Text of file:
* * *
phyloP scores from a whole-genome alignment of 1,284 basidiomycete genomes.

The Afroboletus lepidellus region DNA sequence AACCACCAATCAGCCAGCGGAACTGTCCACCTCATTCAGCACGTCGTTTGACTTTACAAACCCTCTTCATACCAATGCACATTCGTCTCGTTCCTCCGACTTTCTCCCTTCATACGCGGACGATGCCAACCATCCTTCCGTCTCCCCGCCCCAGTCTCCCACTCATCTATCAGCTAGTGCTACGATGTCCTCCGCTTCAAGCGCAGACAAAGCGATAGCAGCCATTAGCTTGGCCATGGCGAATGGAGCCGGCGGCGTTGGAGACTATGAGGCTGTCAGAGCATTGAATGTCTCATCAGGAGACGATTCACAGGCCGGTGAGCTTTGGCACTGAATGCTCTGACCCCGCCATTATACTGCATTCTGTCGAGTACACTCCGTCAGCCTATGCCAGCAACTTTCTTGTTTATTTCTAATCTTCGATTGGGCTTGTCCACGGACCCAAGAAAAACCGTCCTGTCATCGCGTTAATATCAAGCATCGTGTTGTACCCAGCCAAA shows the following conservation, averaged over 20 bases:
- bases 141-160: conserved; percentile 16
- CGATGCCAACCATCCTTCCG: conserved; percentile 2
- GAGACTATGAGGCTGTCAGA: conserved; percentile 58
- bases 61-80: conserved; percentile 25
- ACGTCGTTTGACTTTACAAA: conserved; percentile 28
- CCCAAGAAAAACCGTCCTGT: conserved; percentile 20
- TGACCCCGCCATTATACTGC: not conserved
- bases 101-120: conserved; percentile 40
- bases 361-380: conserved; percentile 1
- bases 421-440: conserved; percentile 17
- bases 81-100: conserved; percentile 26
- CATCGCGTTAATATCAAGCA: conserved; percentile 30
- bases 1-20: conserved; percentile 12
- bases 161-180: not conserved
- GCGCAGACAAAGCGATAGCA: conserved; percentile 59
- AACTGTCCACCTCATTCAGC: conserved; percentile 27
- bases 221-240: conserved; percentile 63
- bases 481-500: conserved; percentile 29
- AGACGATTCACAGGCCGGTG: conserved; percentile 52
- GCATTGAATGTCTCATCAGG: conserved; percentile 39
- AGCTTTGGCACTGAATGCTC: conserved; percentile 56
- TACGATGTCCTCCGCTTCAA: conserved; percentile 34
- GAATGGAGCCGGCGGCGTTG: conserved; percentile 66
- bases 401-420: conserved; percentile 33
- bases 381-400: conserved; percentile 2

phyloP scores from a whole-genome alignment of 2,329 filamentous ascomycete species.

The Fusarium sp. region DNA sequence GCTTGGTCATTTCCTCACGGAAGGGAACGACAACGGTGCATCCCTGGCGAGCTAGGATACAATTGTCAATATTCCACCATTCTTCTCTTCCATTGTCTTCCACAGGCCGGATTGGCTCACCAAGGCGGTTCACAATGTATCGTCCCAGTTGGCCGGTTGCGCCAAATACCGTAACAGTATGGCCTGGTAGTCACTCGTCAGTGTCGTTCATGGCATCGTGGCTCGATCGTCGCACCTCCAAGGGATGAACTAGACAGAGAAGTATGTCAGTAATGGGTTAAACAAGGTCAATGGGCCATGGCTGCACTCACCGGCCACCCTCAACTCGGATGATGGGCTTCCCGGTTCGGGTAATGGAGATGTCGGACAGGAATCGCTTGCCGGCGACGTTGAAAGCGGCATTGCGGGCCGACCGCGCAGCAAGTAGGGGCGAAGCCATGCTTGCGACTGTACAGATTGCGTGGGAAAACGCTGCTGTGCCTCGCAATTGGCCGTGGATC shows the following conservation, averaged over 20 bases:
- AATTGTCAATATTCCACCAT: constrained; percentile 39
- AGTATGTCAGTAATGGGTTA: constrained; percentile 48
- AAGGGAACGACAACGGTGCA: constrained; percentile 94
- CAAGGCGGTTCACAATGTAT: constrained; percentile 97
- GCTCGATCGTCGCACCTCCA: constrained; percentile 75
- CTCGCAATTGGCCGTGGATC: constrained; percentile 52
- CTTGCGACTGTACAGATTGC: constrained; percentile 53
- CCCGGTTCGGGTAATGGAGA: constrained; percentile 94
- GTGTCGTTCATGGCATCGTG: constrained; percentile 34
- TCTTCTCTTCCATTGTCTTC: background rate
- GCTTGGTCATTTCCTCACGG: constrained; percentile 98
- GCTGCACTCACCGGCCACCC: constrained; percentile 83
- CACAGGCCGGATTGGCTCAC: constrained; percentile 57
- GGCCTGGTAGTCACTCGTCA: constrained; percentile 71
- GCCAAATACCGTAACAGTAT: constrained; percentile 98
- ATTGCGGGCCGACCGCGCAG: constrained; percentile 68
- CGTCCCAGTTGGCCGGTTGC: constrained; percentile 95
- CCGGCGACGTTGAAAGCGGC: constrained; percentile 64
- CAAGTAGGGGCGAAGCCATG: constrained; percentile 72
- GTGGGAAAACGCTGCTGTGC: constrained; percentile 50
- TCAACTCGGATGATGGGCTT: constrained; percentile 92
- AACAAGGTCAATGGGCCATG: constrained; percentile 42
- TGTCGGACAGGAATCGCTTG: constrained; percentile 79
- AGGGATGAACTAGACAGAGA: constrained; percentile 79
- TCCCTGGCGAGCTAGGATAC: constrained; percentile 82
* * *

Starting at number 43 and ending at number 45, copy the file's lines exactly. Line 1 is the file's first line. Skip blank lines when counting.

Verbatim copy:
- GGCCTGGTAGTCACTCGTCA: constrained; percentile 71
- GCCAAATACCGTAACAGTAT: constrained; percentile 98
- ATTGCGGGCCGACCGCGCAG: constrained; percentile 68